Changing the conversation has been immensely successful for the likes of Spotify, who announced six-month maternity and paternity leave at the same time. For many on the panel, great company cultures and teams are the result of ensuring all employees in the workplace are well catered for in terms of work life balance issues.
Making parental leave an employee issue, and not a gender specific one, changes the tone of the conversation and can ensure business wide buy-in.
Asia is different, but the building blocks of great teams remain the same
Teams based in New York that have a focus on North America will likely only need to consider a single culture and language. The complexities of the Asian market mean that teams based in Singapore, for example, will need to factor in tens of different languages, cultures and traditions into their activity.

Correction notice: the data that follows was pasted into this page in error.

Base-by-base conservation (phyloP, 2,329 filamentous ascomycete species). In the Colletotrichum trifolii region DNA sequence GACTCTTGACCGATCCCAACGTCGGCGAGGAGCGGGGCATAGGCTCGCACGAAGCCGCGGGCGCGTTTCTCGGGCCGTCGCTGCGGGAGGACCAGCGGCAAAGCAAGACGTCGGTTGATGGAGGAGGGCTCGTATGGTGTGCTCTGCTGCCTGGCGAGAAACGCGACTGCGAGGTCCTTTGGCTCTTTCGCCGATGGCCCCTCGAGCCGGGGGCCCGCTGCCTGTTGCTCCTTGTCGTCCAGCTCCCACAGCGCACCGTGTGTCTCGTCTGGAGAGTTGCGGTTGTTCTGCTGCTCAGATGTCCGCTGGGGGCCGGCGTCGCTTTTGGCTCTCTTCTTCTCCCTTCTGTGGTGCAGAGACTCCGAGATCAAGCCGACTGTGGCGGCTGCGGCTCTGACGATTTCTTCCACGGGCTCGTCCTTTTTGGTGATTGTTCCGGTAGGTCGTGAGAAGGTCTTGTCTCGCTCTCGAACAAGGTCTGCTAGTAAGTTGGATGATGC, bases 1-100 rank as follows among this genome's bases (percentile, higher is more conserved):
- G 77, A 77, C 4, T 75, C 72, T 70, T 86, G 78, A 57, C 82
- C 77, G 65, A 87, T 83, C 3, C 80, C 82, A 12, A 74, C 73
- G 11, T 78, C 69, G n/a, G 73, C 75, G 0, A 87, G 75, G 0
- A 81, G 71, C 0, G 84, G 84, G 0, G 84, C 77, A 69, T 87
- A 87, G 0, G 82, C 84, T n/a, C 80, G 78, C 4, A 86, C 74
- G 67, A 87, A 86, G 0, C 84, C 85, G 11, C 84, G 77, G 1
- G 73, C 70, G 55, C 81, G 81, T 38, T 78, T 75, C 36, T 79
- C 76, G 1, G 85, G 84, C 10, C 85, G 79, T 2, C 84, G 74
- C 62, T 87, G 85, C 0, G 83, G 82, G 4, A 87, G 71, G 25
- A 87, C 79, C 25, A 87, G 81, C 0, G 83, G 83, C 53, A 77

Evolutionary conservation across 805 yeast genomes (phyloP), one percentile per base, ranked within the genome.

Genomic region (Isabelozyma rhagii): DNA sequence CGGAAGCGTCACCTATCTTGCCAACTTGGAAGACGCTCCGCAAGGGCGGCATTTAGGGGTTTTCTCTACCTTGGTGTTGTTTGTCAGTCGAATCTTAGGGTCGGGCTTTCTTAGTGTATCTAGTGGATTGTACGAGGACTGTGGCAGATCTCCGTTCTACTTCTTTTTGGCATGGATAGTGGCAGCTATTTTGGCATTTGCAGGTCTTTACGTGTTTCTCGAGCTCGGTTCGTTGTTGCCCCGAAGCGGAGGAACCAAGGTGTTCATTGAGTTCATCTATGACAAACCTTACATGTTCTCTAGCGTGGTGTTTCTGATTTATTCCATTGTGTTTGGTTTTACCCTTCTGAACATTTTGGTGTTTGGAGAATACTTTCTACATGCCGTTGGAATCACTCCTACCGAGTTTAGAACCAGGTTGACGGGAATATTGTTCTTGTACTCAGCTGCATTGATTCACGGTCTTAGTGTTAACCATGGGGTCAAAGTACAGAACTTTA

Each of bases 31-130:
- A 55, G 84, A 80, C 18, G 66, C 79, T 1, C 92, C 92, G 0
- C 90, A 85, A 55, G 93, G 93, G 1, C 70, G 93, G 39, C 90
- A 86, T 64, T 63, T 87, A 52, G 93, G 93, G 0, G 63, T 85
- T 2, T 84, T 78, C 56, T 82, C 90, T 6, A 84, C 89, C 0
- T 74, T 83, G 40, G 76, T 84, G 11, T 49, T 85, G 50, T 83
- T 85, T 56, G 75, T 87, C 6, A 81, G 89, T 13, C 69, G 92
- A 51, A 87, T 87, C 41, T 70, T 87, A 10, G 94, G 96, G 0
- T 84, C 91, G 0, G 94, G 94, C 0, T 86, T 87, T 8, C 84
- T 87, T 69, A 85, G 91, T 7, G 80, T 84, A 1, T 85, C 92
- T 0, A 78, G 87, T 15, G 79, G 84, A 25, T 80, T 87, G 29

Though often classed as ‘traditional’, the panel agreed the past five years have been the most progressive in Asia in memory, thanks largely to the internet bringing in outside influences, along with the entrance of Millennials into the workforce.
Yet the challenges of building a great team in Asia are largely the same as in Buenos Aires, Cairo or Stockholm.
One of the biggest changes in Asia, in the opinion of the panellists, is the move towards an ‘instant feedback’ culture. Previously, employees had to wait for their annual review to assess their performance, set targets for the future and discuss any changes in salary.
However, the march of the Millennials has brought a desire for almost continuous feedback, with older members of the workforce having to retrain their thinking to align with the desire of their staff.
An adaptive, open management style that is wholly authentic was cited as being essential to building a great team in Asia and elsewhere.
Remote working hasn’t changed the concept of a team, but leadership styles must adapt
One of the burning questions for business leaders over the past few years is how to hold together some semblance of a team, when remote working means colleagues rarely share the same physical space.